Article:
US: Analysts believe GM will emerge stronger after bankruptcy
General Motors will emerge a stronger, more competitive company after bankruptcy, but it will take time and the supply base will suffer along the way, and many may face bankruptcy themselves, according to the US-based Society of Automotive Analysts (SAA).
"Despite months of media coverage warning us of the increasing likelihood of this event, it is still difficult to grasp," said Tom Libby, SAA president. "GM was not just another auto company. For decades it was THE auto company, and in many ways it was THE industrial company of the world. GM will emerge from bankruptcy a much more competitive company, and, in hindsight, the changes that are being forced upon the company through bankruptcy are ones that should have occurred many years ago."
Through the bankruptcy process GM will shed more than US$79 billion in debt, eliminate half its brands, reduce labor costs substantially, shrink its dealer network by 40% and close several U.S. assembly plants. Libby pointed out that GM's U.S. market share, after selling or discontinuing four brands, may fall below that of its chief U.S. rival Ford, the first time this has occurred since the early 20th century. Given GM's complexity, the company is expected to stay in bankruptcy for much longer than the much smaller Chrysler, which may emerge from bankruptcy as early as this week.
"Through these and other actions, the company will become much more competitive with its Asian competitors, though in the near term it will have limited funds with which to develop new products, and it also will be run at least in part by the U.S. government, which becomes a majority owner," Libby said.
"Through this entire process, a New General Motors needs to continue to be global focused, seeking scale and restructuring the dealer, capacity and back office footprint," said Michael Robinet, SAA board member and vice president, Global Vehicle Forecasts, CSM Worldwide. "These goals have been achieved - combined with a much lighter balance sheet and obligations portfolio. GM can now function on a level playing field with its global competitors. There is still much heavy lifting to come, though the New GM has a structure which can allow for success in the future."
Regardless, the bankruptcy will hit the supply base hard
"Although GM's filing was anticipated, today is a dark day for GM, the workers and the economy," said Laurie Harbour-Felax, SAA vice president and president, Harbour-Felax Group. "But the coming days will be darker for the supply base, which will likely fall even harder. It won't be just the Tier One suppliers, but the very vulnerable Tier Two and Three suppliers."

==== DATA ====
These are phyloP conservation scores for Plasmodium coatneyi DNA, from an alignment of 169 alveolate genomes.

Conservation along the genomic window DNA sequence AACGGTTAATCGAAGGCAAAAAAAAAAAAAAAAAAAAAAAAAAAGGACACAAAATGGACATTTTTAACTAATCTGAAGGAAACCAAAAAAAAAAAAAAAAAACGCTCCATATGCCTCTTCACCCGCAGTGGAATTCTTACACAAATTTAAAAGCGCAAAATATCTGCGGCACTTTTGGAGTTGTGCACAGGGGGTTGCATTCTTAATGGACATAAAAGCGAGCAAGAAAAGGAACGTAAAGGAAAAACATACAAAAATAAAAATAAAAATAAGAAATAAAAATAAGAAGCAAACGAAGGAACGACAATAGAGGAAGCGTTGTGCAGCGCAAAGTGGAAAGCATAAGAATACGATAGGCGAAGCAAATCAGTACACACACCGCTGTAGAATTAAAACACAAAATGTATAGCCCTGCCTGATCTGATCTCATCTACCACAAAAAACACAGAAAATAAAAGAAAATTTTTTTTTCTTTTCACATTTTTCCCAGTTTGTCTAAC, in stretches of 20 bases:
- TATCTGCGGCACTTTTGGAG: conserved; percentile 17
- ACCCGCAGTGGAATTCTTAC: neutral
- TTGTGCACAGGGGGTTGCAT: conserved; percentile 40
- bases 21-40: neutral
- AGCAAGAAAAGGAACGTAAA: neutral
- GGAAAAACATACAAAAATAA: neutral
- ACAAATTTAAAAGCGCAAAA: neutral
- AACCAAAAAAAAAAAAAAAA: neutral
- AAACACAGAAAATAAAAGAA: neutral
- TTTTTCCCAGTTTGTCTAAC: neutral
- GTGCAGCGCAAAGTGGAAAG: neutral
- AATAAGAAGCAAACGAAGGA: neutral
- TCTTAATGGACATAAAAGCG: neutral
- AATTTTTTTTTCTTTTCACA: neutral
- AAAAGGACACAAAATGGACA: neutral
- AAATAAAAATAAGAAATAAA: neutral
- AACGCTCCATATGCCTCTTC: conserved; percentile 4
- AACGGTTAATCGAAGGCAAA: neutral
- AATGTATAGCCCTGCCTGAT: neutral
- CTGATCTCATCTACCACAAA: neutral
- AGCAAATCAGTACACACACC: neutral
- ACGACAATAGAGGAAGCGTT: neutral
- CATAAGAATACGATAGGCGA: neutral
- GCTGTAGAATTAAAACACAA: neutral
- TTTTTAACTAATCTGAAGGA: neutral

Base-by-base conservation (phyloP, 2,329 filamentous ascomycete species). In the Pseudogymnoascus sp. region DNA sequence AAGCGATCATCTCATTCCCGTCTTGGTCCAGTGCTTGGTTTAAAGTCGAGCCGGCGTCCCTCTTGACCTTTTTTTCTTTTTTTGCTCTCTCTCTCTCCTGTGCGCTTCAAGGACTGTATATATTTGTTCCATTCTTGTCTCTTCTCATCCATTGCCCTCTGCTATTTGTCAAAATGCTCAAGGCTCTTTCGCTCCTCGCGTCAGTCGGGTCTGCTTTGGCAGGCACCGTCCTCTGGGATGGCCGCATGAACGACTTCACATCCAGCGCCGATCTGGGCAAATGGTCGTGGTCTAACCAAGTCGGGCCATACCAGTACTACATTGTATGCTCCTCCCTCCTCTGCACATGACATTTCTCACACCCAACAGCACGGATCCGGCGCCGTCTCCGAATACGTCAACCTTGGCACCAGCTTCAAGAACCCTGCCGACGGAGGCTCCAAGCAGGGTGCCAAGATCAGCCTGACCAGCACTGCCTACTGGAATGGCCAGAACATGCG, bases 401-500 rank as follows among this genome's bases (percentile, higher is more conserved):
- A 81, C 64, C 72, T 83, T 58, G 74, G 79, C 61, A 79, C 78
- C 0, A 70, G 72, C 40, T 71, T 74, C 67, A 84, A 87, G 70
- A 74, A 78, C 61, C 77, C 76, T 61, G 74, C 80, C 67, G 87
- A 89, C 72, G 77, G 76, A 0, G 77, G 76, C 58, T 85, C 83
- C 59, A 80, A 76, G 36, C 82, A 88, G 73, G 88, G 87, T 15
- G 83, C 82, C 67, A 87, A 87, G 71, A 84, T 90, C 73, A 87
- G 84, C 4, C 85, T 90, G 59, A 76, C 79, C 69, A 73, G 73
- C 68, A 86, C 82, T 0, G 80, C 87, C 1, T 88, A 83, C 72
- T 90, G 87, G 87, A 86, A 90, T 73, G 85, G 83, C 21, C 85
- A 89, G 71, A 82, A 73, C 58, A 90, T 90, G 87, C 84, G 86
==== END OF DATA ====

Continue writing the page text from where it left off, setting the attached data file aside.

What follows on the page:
The Obama Administration is estimating it will take 60-90 days for the New GM to emerge from bankruptcy. However, IHS Global Insight believes there is a high probability that this timing is achievable since a prolonged GM bankruptcy could significantly harm the U.S. economy just as it is starting to show some signs of recovery. Thus, the Administration will likely do everything possible to minimize the time the New GM stays in bankruptcy.
"While we believe that GM will emerge quickly from bankruptcy and that GM has a high probability of eventually becoming a sustainable successful business, we have some concerns with the speed and robustness of GM's forecasted recovery," said Rebecca Lindland, SAA board member and director of automotive research for North and South America, IHS Global Insight.
In particular, GM's forecasts for market volume, GM market share and the resulting GM factory unit sales are somewhat higher than IHS Global Insight's forecasts. GM is estimating an outbound market share of 18.4-18.9% in its documents. IHS GI has a GM market share stabilizing at 17.2-17.4% from 2009-2014.
This share difference coupled with GM's more optimistic forecast for total market volume results in GM's forecast for GM factory unit sales being higher than our FUS forecast by as much as 20% in 2010. The difference in the estimates narrows as time goes on, but even by 2014, GM's estimate for factory sales is 5% higher than IHS Global Insight's estimate, putting in jeopardy the timeline to profitability for GM.
"Like all domestic auto companies, GM faces a perception issue," Lindland said. "Many American consumers are not yet willing to accept that GM, Ford and Chrysler can build vehicles with the same appeal and quality as their Asian counterparts. Taking GM and Chrysler through bankruptcy will only worsen the situation."
She points out that one of the risks to the forecast is that in order for GM to stabilize market share, we have to assume that GM can attract enough younger (Gen Y) buyers to replace the domestic-loyal buyers of older generations (Depression Gen, Quiet Gen) that are aging out of the market.
"GM is banking on exciting upcoming products like the Chevy Volt, Chevy Cruze, and the newly available Chevy Camaro to help with perception issues. This allows GM to halt its market share decline at around 17.2-17.4%. If GM can't accomplish this, their market share will continue to slide, further weakening their recovery plan," she said.